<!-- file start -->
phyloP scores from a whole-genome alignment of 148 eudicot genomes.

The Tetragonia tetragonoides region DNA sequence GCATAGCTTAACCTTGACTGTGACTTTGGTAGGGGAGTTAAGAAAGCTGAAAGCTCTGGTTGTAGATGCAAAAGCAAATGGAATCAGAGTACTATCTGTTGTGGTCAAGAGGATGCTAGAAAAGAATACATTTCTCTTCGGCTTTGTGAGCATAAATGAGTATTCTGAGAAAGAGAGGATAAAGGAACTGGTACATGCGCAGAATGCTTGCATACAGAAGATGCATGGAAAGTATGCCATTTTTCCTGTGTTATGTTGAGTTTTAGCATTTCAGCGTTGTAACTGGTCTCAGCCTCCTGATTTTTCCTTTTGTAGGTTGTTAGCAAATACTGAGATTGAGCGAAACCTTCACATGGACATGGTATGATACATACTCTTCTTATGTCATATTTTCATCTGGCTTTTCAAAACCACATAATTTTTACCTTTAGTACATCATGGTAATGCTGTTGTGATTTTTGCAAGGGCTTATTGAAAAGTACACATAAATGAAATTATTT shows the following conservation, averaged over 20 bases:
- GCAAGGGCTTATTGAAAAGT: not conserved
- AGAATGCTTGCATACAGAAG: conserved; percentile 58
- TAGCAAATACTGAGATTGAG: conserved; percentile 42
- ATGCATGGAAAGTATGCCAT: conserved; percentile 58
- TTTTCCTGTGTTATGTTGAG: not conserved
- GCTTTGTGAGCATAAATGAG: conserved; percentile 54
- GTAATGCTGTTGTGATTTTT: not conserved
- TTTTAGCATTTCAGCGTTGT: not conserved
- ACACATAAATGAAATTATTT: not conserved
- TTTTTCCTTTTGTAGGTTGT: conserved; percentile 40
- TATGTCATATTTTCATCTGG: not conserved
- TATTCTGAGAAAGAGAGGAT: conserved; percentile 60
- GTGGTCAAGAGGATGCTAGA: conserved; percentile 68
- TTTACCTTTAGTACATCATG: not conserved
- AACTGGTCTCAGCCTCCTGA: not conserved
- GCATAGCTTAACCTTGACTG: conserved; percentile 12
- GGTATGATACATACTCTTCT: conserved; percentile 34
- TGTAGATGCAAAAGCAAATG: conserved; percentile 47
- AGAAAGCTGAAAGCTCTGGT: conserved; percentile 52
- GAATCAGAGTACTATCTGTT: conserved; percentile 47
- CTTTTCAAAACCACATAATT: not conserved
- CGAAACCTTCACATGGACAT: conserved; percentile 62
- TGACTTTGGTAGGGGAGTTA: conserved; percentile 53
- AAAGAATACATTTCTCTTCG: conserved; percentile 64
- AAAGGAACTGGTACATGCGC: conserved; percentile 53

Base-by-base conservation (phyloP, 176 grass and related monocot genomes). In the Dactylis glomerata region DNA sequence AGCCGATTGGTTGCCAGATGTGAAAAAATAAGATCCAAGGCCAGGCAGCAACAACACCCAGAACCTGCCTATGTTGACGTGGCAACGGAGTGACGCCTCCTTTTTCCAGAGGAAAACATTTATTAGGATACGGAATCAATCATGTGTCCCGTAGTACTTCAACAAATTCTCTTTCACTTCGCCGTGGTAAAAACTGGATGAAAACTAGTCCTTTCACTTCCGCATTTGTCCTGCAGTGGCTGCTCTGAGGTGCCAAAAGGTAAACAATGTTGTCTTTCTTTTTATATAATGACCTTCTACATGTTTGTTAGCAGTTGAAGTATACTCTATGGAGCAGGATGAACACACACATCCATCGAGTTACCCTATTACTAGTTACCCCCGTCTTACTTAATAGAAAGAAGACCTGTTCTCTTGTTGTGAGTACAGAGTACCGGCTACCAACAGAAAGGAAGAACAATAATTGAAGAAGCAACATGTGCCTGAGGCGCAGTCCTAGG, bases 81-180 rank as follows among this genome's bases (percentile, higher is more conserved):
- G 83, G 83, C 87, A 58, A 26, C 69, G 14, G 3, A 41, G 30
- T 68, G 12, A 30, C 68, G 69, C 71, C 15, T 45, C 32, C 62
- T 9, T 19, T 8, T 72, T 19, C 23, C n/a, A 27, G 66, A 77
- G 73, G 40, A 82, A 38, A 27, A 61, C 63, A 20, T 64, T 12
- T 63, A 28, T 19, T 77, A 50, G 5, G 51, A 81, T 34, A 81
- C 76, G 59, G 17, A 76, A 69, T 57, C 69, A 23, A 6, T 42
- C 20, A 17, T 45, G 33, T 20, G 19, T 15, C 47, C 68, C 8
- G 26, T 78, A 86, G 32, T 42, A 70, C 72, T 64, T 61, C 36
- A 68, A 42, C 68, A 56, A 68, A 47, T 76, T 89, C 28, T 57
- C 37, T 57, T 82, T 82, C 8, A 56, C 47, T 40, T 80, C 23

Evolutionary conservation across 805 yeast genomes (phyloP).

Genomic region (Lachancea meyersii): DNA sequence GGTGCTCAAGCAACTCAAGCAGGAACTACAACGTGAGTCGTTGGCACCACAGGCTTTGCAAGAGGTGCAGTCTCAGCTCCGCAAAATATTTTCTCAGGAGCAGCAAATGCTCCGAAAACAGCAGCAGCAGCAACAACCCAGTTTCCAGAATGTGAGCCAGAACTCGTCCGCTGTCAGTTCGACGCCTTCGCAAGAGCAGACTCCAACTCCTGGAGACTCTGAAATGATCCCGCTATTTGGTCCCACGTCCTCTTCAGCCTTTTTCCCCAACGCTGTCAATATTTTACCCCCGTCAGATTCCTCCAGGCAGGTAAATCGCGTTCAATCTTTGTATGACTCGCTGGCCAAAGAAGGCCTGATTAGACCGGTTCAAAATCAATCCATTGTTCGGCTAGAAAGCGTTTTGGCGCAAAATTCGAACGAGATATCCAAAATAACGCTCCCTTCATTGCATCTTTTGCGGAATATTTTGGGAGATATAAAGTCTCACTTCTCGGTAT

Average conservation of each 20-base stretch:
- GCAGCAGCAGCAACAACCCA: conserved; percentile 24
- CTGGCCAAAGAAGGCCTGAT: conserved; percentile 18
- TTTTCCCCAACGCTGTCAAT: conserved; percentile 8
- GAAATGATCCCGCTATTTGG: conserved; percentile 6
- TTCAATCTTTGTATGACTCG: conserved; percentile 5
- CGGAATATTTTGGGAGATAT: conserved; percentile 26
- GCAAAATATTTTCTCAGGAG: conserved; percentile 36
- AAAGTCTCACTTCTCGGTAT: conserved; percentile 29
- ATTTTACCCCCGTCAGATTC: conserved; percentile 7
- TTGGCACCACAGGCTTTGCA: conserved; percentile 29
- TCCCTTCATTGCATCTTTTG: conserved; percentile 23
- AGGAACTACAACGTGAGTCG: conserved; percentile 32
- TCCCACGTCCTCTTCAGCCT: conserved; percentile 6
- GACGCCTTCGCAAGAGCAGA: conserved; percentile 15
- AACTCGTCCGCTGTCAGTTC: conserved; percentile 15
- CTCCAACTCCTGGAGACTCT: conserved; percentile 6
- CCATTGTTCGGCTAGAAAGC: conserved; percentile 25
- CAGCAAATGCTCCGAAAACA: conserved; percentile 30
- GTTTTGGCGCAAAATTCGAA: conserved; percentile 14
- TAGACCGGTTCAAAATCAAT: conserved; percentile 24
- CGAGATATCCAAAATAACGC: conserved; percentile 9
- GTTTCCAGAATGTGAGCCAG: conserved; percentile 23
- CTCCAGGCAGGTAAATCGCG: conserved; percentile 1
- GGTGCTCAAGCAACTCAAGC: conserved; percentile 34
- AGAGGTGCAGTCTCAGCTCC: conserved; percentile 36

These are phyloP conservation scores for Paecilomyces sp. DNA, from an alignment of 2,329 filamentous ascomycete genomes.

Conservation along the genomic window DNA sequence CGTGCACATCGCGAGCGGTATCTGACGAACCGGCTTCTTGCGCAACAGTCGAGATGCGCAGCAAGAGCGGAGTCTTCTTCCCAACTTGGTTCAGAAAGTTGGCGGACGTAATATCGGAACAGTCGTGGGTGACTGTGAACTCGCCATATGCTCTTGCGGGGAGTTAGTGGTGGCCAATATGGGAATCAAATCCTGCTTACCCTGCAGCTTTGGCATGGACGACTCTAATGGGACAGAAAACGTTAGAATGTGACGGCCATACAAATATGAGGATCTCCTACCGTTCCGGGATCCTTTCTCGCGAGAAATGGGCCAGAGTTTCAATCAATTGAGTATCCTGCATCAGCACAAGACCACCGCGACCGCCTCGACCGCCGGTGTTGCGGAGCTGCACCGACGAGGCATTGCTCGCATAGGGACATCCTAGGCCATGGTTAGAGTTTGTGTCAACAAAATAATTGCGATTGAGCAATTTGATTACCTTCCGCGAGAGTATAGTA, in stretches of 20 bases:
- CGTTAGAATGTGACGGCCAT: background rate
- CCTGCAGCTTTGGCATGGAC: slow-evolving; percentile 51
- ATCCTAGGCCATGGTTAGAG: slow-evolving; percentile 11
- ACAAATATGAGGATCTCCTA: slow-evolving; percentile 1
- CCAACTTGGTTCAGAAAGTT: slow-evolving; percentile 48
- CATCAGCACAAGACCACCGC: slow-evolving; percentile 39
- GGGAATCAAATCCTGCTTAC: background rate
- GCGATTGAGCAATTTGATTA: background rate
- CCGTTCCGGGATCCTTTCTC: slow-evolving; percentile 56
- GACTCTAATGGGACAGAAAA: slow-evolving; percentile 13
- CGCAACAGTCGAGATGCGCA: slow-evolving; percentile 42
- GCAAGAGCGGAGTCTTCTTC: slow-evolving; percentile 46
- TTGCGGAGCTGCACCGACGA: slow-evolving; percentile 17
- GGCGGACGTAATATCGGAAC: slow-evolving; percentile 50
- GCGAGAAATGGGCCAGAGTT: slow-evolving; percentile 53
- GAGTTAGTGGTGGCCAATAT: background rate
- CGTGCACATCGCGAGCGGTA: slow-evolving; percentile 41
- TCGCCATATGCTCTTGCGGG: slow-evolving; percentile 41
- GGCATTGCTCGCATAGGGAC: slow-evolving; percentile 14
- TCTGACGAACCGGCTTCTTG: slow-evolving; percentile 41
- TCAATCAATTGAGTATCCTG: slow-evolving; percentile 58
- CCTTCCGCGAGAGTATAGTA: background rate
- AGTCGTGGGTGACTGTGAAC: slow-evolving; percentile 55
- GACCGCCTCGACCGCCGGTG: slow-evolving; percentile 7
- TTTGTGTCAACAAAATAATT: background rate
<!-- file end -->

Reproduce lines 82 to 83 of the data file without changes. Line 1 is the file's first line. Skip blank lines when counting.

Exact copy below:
- GGCGGACGTAATATCGGAAC: slow-evolving; percentile 50
- GCGAGAAATGGGCCAGAGTT: slow-evolving; percentile 53